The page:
“Some kids have basketballs, volleyballs and jump ropes. And some kids don’t. So we were really trying to take that into consideration as we created the curriculum,” Rusnak said.
Rusnak developed brand new lesson plans, focusing on workouts which don’t require equipment. Virtual students working out from home will do jumping jacks, planks and V-sits, using their bodyweight to activate muscles and ensure cardiovascular circulation.
“We can still get them moving. We can still teach the whys and we can still teach the hows,” Rusnak said.
Students are also focusing on other P.E. essentials, including behavioral units in healthy eating, diversity, emotions and self-care. Rusnak says these subjects test their cognitive abilities compared to a traditional demonstration of physical performance.
Even still, while all these efforts to engage students can be made in good faith, Rusnak says they can’t be successful without the support of others. She’s relying on parents and guardians like Haggerty to encourage students to follow the curriculum and ensure there is positive reinforcement to move.
For the “bubble bunch,” they’re working on AISD schooling from the FemmePower Fitness studio. Haggerty closely follows the P.E. curriculum and ensures those eight students are offsetting their virtual work with physical activity, often encouraging them to take frequent breaks and play outside.
“Our P.E. teachers are amazing, but they are working with limited time with these kids. So it really does start in the home,” Haggerty said. “We supplement more so than replace.”
Also, only a third of the students in the “bubble bunch” are paying to use the space and learn in the pod. Haggerty said she recognizes a resource imbalance among families and is offering her studio as a way to help out her community.
“Everyone has really been hit hard financially and doesn’t have it in the budget to pay a lot for what has historically been $0 out of pocket for public education,” Haggerty said. “How do we make all of it equitable? How are we sure that we are reaching our most vulnerable populations and the people who need it most?”
Rusnak is encouraging all parents to get more involved and push their kids up and away from the computer screen. She suggests finding simple activities to do together that won’t break your budget.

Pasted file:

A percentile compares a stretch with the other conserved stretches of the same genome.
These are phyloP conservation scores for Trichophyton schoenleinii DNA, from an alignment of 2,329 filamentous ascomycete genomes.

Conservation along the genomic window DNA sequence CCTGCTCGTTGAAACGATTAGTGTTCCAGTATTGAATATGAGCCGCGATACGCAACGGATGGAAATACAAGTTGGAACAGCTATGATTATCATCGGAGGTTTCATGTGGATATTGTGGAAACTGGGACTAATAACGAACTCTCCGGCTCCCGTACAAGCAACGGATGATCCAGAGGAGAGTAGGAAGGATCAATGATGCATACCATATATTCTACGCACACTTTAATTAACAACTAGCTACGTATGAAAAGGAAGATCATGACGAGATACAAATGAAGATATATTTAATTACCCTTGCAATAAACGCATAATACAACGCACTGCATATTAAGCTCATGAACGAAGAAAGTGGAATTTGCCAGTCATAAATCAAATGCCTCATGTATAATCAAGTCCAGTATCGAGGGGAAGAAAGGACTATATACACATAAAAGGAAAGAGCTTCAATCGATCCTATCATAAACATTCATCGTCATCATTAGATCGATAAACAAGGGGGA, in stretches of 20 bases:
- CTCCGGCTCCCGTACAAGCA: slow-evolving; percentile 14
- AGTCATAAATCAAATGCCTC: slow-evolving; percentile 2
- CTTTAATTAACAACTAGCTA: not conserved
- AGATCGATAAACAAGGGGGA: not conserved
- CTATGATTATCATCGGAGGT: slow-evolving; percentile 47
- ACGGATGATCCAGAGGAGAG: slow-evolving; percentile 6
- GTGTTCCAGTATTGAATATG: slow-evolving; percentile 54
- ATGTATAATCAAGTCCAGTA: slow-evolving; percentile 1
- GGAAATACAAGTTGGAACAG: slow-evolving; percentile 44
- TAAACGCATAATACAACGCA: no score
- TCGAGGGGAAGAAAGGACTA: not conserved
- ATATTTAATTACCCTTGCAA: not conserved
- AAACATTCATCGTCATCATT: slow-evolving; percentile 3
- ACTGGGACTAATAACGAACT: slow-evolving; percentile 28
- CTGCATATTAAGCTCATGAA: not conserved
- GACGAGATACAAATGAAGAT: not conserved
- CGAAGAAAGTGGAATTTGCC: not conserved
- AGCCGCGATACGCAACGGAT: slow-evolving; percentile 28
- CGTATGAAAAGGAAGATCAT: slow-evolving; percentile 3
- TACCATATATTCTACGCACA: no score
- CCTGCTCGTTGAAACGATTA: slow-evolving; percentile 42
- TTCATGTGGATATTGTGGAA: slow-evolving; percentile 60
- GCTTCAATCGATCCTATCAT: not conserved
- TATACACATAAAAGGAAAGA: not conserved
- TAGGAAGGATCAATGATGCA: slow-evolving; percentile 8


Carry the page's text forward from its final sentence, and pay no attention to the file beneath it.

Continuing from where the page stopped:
“It’s free to go walk. It’s free to go jog around the neighborhood. It’s free to go play with someone,” Rusnak said. “My hope is that no matter where you live in this city and that no matter what is going on, you can value your health and wellness. And that parents can value the health and wellness of their kids.”
Like many unprecedented changes during the pandemic, experts say there’s no way to measure the long-term success of the virtual physical education curriculum until several years have passed and researchers are able to study changes over time.
But there are short-term indicators parents can watch out for.
“We are going to be able to judge over time based on the number of injuries we see,” said Dr. Cline with Texas Orthopedics. “If we see a spike in injuries, it shows that there is not enough exercise at home. If we see the injury profile decline, then whatever these kids are doing at home is probably helping.”
The success of these students is also based on their mastery of the Texas Essential Knowledge and Skills, better known as TEKS.
There are TEKS for Physical Education, just like there are TEKS for math, science and social studies, among other subjects. Students are expected to stay on track with their age group when it comes to movement, understanding of the body and their overall health.
Rusnak said unless kids fail to get up and move at all during the pandemic, students should be able to stay on track with their P.E. TEKS.
Partnering with the national non-profit Solutions Journalism Network, Nexstar stations nationwide are telling unique stories about how the pandemic has exposed inequities for students and the solutions some groups have found to bridge that gap.